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1 April, 2020 00:00 00 AM
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Other healthcare delivery in time of COVID-19

Other healthcare delivery in time of COVID-19

The official number of COVID-19 patients, which is 51, and recorded five deaths from the disease in Bangladesh where first patient was identified on March 8 is still small. While this is good news for a densely-populated country like Bangladesh with poor public health delivery system, but the newly emerged condition in country’s different health centres, public or private, for treating patients of other diseases are very disturbing.

There are reports that patients with chronic diseases are now not only being deprived of treatment, due to the negligence they are dying as well. The presence of doctors and other health professionals have become thin in hospitals many of which are often refusing to admit patients of other diseases.

Some health professionals are showing reaction in such a way that only COVID-19 patients can have the symptom of fever or cough. Reportedly also, many public health professionals are not attending their workplaces now. Before there was an acute shortage of PPE for health workers, but now the problem is fairly addressed. Yet patients of other diseases are not getting their desired services. Many doctors have totally stopped their private practice.  

The doctors with full protective gear in a hospital were seen inquiring a patient about her disease sitting at a table around 10 yards away from the patient. Heath professionals need to be careful about their safety, but the overall present behaviour of some health professionals as well as hospitals is presenting a scenario of chaos and giving a very wrong impression of the call of their profession.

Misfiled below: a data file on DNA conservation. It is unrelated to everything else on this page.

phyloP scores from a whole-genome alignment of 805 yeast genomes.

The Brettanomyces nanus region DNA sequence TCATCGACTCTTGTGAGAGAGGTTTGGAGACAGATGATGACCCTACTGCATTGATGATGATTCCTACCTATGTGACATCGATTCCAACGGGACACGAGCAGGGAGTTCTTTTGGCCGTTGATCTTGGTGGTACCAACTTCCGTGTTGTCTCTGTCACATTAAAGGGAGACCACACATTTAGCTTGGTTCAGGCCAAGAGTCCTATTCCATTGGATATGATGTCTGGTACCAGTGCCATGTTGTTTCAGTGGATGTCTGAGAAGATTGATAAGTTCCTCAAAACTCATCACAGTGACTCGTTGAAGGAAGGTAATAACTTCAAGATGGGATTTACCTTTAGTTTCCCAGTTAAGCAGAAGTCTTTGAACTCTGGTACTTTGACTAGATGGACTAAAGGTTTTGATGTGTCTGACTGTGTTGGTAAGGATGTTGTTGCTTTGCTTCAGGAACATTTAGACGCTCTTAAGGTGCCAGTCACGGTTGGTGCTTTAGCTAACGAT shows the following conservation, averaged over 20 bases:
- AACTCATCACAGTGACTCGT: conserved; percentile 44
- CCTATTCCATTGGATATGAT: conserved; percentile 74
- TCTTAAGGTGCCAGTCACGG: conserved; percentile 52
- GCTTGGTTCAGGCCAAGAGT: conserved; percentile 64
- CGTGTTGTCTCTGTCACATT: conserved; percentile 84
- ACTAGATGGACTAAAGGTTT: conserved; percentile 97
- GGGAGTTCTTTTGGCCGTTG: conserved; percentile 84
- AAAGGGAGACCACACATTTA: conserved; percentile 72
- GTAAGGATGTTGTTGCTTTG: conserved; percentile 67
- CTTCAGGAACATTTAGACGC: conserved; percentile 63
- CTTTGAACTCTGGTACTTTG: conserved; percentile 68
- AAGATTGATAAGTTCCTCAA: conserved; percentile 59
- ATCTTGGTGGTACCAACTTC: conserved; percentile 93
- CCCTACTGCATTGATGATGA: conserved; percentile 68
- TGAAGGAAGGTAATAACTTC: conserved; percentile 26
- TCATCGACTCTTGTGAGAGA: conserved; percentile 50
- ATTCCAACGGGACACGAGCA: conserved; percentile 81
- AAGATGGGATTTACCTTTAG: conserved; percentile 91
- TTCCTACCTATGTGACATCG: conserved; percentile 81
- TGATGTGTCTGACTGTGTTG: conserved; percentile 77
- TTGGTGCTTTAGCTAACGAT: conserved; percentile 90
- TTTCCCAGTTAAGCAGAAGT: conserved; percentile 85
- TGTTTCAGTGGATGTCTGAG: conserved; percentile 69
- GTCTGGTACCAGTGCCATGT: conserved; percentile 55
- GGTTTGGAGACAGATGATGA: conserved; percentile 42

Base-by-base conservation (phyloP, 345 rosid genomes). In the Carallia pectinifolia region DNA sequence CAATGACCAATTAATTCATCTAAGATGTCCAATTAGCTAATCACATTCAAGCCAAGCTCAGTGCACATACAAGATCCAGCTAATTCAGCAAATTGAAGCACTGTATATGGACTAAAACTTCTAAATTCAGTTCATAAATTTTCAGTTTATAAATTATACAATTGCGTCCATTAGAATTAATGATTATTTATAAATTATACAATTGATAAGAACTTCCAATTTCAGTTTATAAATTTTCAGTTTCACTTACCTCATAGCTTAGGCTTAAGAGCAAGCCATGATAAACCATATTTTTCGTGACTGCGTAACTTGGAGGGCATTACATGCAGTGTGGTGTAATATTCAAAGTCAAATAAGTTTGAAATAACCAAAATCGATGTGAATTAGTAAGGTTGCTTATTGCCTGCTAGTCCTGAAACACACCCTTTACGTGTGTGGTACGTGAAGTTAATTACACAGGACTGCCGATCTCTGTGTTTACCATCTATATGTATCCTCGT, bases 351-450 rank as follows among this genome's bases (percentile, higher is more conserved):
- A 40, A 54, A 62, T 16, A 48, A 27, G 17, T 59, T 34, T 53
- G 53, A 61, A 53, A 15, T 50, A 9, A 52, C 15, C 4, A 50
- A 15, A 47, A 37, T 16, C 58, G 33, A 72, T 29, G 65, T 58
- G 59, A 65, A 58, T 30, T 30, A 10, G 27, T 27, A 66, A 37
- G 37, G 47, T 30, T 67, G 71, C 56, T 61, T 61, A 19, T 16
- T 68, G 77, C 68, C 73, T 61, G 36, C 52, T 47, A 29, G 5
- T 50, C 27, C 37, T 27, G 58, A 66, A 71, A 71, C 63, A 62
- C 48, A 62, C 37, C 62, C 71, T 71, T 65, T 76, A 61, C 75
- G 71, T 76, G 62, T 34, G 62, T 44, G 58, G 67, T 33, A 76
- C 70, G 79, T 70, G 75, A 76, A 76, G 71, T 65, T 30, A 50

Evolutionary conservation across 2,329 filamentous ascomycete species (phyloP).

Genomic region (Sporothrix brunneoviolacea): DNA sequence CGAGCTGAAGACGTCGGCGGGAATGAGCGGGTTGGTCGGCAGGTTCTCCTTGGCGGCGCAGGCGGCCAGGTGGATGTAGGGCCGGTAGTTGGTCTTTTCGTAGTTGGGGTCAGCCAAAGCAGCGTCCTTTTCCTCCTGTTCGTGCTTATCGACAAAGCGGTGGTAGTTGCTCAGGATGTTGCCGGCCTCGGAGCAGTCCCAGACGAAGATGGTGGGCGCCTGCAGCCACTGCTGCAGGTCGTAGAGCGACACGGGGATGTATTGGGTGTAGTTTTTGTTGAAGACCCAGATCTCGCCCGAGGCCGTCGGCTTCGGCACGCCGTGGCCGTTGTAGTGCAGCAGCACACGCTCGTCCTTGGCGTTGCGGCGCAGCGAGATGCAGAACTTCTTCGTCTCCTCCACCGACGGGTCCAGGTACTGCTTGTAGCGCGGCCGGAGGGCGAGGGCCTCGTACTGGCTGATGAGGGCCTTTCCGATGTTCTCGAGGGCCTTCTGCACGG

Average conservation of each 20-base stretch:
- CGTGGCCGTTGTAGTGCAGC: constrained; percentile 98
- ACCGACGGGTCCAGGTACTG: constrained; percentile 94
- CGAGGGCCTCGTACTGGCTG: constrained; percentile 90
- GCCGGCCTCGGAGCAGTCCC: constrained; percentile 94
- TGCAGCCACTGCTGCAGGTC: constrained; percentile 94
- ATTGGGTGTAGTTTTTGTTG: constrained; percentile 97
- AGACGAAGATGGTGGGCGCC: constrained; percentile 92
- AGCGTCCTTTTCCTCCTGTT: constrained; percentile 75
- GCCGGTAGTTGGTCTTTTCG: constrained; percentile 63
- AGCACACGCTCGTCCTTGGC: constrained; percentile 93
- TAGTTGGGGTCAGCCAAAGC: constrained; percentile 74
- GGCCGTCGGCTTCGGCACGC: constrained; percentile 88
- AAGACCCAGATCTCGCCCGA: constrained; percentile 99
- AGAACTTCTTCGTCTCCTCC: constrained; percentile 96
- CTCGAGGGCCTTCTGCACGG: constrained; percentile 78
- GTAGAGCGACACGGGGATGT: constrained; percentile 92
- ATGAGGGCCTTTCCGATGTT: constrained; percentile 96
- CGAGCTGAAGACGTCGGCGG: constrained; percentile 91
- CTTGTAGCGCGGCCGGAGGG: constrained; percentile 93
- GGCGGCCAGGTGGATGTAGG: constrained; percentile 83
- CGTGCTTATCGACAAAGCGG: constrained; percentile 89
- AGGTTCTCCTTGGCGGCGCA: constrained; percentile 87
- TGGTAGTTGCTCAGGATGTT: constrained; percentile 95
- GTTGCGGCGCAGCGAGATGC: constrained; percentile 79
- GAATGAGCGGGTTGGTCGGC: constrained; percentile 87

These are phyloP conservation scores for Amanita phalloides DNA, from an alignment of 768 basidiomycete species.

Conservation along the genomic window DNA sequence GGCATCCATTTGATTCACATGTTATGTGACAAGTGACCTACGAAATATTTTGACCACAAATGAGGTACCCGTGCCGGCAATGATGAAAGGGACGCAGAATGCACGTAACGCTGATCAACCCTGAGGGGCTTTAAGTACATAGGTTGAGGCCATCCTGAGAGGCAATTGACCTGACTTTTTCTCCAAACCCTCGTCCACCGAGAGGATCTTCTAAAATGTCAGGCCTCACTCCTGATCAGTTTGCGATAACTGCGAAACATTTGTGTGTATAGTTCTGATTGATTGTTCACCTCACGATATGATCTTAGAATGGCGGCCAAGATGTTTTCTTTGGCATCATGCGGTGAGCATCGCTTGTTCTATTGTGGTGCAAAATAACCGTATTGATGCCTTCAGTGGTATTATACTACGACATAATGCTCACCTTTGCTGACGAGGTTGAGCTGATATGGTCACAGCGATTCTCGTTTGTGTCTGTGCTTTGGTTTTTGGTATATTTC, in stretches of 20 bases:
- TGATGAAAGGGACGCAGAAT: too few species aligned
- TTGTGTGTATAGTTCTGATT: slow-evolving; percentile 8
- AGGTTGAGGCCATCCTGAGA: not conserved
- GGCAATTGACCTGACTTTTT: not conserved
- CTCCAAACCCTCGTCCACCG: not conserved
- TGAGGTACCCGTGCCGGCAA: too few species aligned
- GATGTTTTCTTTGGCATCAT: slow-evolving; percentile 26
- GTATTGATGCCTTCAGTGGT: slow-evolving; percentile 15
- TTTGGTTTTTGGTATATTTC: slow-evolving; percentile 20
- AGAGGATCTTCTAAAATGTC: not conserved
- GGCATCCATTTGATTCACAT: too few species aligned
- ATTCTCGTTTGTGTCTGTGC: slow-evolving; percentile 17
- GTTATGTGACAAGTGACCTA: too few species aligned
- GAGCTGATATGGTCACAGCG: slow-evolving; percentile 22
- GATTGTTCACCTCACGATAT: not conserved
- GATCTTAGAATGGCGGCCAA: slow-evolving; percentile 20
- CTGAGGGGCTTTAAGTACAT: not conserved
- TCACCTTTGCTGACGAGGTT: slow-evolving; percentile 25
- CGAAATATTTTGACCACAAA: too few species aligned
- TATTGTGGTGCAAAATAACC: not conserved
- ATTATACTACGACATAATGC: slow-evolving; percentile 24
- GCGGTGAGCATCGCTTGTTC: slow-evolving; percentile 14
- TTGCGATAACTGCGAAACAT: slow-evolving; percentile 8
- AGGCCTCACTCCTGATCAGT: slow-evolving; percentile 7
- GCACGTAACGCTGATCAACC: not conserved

Patients of all diseases, including the maternal and neonatal ones, need life saving care and authorities in Bangladesh must ensure that they get that all over the country. This can be done by preparing hospitals or separate units in general hospitals dedicated only to treat COVID-19 patients or patients with similar symptoms. Patients with other diseases must receive the required health services as usual separately.

The health authorities in Bangladesh, though late, have started work on this but now is the time to ensure that the new system is working. The WHO has clear guidelines on how to manage regular patients of other diseases in the present scenario. If there is an absence of policy in this regard, the authorities can positively follow the WHO guidelines.

 

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Editor : M. Shamsur Rahman

Published by the Editor on behalf of Independent Publications Limited at Media Printers, 446/H, Tejgaon I/A, Dhaka-1215.
Editorial, News & Commercial Offices : Beximco Media Complex, 149-150 Tejgaon I/A, Dhaka-1208, Bangladesh. GPO Box No. 934, Dhaka-1000.

Editor : M. Shamsur Rahman
Published by the Editor on behalf of Independent Publications Limited at Media Printers, 446/H, Tejgaon I/A, Dhaka-1215.
Editorial, News & Commercial Offices : Beximco Media Complex, 149-150 Tejgaon I/A, Dhaka-1208, Bangladesh. GPO Box No. 934, Dhaka-1000.

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